Here Are Steps You Need To Take For Your Pet Before An Emergency
If an emergency were to happen around your home, and you have pets, horses, livestock, etc, do you have an emergency plan?
For much of my adulthood, past my college years, I've had pets in my home. Cats, dogs, parakeets, doves, hamsters, and I think there was a turtle at one point.
Currently, I have three dogs, two Greyhounds and a Whippet who thinks he is a Greyhound. They are basically our kids since we don't have kids. And like kids, we need to protect them.
And that includes not only being prepared for medical emergencies but also things like natural disasters, such as a flood. And you know we experience flooding in the Southern Tier of New York and Northeast Pennsylvania.
The Broome County Office of Emergency Services suggests you have a plan in place. Sure, if you have small pets in your home, it would be easy to take that pet or pets with you to safety, but what if you have horses, livestock, or other farm animals, and you have no way to transport them out?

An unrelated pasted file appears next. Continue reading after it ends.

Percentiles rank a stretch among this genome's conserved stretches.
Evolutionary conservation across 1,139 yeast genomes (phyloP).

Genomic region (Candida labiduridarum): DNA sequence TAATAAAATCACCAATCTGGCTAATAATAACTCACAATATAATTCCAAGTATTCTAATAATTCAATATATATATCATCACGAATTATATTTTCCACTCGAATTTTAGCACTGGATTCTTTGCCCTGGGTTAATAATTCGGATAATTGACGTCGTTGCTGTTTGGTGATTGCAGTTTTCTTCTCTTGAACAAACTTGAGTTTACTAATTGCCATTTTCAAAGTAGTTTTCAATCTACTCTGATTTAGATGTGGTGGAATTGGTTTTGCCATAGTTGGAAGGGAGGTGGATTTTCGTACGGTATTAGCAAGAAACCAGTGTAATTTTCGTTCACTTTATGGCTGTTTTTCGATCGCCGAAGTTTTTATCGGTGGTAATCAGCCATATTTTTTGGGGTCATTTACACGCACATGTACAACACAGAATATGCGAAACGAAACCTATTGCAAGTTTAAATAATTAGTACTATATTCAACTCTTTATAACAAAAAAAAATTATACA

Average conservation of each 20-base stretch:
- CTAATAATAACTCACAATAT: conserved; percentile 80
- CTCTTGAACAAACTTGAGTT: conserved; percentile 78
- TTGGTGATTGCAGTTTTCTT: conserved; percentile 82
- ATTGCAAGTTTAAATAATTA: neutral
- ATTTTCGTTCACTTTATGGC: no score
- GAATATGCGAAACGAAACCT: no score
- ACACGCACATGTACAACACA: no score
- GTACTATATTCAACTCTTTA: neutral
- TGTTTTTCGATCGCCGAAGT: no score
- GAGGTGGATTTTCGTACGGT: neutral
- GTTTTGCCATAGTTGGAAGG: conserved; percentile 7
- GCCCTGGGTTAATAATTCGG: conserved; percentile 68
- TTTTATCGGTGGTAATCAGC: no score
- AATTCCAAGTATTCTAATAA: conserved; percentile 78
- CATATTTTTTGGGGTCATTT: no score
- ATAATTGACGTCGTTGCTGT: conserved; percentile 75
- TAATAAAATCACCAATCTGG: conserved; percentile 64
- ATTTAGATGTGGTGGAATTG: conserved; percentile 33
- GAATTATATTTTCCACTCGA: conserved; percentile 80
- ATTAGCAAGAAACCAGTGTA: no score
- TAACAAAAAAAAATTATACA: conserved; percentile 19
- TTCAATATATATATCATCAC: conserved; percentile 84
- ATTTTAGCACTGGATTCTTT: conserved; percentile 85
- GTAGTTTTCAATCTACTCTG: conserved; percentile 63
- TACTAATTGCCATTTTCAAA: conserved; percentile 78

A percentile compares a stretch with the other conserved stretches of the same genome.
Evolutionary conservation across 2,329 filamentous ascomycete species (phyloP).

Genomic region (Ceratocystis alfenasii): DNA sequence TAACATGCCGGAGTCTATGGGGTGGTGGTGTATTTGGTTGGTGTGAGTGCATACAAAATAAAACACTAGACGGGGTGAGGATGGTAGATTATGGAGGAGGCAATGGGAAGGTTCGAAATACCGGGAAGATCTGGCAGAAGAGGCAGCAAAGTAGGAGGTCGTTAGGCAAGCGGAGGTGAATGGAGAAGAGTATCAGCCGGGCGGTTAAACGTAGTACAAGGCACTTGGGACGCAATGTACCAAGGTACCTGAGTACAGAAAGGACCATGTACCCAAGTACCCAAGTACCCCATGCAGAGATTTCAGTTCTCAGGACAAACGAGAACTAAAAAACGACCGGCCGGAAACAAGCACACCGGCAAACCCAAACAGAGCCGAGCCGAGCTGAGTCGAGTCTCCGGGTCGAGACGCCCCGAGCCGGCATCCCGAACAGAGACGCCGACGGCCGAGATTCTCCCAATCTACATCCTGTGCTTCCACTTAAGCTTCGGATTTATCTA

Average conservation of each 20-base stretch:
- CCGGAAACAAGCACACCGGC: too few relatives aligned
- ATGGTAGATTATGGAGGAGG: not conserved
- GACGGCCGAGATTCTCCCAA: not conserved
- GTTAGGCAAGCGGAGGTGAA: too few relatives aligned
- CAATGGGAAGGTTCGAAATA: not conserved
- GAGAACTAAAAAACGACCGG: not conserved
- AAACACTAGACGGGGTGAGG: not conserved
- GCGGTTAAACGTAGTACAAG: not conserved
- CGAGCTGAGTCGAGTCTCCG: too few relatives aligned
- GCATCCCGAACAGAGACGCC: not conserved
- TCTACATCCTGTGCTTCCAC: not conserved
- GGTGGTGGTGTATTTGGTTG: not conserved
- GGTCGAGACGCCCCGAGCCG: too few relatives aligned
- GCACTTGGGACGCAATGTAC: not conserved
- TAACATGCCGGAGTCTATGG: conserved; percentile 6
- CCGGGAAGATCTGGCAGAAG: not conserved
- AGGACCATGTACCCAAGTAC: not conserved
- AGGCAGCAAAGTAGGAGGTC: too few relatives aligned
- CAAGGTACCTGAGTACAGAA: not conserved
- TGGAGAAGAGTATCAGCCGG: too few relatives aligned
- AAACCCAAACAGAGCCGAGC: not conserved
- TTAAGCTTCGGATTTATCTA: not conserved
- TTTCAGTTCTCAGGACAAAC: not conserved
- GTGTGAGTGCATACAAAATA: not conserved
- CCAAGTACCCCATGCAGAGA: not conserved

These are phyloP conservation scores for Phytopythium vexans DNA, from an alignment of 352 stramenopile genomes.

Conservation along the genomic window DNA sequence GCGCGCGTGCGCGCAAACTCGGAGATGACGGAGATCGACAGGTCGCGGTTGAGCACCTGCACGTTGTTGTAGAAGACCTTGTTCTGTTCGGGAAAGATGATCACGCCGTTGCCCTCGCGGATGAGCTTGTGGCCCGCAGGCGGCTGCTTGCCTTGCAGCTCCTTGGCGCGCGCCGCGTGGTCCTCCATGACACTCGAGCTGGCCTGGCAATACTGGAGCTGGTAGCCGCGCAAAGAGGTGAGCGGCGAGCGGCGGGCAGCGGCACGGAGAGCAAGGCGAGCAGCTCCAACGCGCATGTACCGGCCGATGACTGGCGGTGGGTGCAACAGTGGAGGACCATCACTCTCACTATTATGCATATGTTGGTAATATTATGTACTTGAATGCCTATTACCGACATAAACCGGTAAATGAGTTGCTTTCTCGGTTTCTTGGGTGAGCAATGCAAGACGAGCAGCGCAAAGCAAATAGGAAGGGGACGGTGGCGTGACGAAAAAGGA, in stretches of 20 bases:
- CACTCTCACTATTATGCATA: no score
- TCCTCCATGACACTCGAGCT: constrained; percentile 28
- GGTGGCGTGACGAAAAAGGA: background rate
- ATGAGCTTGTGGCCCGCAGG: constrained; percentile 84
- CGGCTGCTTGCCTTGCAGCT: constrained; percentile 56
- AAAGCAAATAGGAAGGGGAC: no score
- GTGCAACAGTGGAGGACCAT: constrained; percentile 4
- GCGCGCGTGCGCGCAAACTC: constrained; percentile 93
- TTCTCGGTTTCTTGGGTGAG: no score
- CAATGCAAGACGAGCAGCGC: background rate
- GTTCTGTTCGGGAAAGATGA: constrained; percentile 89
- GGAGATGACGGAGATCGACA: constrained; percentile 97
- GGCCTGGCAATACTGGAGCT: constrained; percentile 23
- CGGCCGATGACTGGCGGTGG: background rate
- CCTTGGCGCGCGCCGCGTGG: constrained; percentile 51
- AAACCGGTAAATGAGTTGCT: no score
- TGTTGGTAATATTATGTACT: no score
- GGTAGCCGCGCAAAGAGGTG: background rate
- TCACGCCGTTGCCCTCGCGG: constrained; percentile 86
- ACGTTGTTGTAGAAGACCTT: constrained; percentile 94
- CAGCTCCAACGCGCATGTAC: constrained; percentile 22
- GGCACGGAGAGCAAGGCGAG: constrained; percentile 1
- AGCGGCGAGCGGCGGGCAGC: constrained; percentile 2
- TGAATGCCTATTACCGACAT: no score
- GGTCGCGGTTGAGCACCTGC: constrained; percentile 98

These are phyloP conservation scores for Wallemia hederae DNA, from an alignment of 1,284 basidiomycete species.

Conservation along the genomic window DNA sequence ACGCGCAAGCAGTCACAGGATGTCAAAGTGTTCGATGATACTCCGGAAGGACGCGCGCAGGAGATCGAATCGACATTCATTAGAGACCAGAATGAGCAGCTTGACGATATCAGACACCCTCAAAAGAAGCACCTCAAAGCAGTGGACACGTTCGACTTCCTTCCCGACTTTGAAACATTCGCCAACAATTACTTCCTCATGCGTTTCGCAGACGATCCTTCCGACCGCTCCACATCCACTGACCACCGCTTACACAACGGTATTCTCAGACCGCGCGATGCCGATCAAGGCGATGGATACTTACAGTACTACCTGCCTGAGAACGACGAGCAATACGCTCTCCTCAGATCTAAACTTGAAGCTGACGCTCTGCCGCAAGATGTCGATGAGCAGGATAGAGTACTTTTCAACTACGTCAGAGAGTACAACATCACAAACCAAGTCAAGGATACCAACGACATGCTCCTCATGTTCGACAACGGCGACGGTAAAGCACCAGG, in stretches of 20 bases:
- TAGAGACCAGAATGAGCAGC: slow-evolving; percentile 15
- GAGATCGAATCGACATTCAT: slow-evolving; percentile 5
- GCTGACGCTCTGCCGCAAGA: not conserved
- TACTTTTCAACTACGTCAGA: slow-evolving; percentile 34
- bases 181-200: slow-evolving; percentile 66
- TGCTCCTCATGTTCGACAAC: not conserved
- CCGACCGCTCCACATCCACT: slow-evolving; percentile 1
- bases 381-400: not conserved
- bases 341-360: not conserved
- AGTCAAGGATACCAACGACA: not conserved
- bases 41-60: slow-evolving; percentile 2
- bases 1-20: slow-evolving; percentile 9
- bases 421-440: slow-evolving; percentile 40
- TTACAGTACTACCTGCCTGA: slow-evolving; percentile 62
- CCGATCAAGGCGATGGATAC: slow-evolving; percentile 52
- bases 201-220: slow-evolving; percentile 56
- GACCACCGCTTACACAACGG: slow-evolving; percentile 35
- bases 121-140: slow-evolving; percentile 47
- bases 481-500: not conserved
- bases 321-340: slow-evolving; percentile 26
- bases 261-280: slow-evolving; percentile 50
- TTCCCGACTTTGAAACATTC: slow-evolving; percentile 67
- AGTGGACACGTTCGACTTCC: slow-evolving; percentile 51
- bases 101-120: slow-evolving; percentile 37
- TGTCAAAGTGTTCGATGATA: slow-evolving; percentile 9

The U.S. government site Ready.gov has an extensive checklist for preparing your pets and large animals for disaster. Tips for pets include having an evacuation plan, developing a buddy system, and microchipping your pet.
Also, the website suggests you build an emergency kit for your pet. I have one in each of my vehicles. This would include food, water, medicine, a first aid kit, a collar with an id tag, a harness, and a leash. A crate or carrier is a good idea if possible and also has sanitation items as well.
Ready.org mentions for large animals, have identification, evacuate them early if possible, make available transportation in advance in case of an impending disaster, make sure wherever the large animals are taken to, has water and food available. And in the case that evacuation is not possible, you will need to make a decision to move the animals to a safer location or turn them loose outside.
For more details and information on preparing your pets and large animals for disaster, visit Ready.org.
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Gallery Credit: Sabienna Bowman